tari is an international brand synonymous with the video game and electronics industry since its inception in 1972. No longer involved with making hardware, Atari now specializes mostly in one thing: distributing entertainment software. If you were lucky enough to be a kid in the 70s and 80s when the company was at its heyday, you probably have a lot of fond memories of Pong and the ubiquitous 2600 gaming console (wood veneer what!). And you might even remember that Atari wasn’t just a video game company; they also designed and manufactured home computers — super awesome ones. Their success in tapping the home computer market was short-lived, but their efforts shouldn’t go by unappreciated. This isn’t really a history lesson though; it’s more of a show & tell of an amazing find: During a late-night geek session, I happened to dig up these insanely rad concept sketches designed by former Atari industrial designer Regan Cheng (via the Atari Museum).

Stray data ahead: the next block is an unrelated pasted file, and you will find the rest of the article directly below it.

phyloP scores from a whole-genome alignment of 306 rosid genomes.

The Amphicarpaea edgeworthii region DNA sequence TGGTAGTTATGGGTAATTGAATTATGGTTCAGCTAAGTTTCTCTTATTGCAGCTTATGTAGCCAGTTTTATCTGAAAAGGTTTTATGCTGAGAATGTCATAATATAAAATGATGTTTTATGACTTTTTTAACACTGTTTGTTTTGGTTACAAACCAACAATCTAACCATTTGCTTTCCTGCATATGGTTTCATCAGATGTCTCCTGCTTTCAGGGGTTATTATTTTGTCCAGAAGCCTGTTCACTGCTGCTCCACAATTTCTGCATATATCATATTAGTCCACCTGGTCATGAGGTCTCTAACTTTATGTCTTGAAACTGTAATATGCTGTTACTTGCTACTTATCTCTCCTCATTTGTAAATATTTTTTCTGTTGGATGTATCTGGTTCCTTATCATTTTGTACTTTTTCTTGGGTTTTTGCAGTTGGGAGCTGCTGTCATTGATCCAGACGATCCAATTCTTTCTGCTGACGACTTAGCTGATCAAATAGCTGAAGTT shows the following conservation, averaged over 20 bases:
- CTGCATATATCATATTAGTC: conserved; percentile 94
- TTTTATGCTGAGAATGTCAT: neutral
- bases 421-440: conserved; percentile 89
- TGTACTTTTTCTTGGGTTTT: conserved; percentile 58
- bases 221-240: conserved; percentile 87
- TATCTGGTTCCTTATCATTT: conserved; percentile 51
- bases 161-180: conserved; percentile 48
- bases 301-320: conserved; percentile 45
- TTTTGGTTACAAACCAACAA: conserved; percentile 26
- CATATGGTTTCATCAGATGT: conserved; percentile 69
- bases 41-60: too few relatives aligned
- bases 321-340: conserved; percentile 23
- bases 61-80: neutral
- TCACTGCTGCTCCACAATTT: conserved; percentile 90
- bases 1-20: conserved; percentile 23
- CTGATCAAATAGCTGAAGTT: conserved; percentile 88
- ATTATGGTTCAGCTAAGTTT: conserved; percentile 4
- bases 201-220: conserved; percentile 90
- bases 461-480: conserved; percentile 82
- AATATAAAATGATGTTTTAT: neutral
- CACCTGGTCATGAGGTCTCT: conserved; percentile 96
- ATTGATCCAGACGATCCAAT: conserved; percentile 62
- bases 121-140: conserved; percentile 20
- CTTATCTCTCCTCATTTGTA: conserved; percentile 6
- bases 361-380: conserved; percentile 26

By 1981, Atari’s home computer division began looking into replacements for the aging 400/800 line of computers. Several types of systems were conceptualized and in the end it came down to two routes. One was called the A-300 project which involved a new series of Atari computers which would work as modules and plug together to form a complete computer system. The second was an evolution of the A-300 project that shed all of the expansion and modular design for a low profile, high tech computer system which became the Atari 1200XL Computer System.
I really love Cheng’s illustrative style. If these were sold as prints, I’d totally buy the whole lot. The modular concepts at the bottom get me more excited than I care to disclose.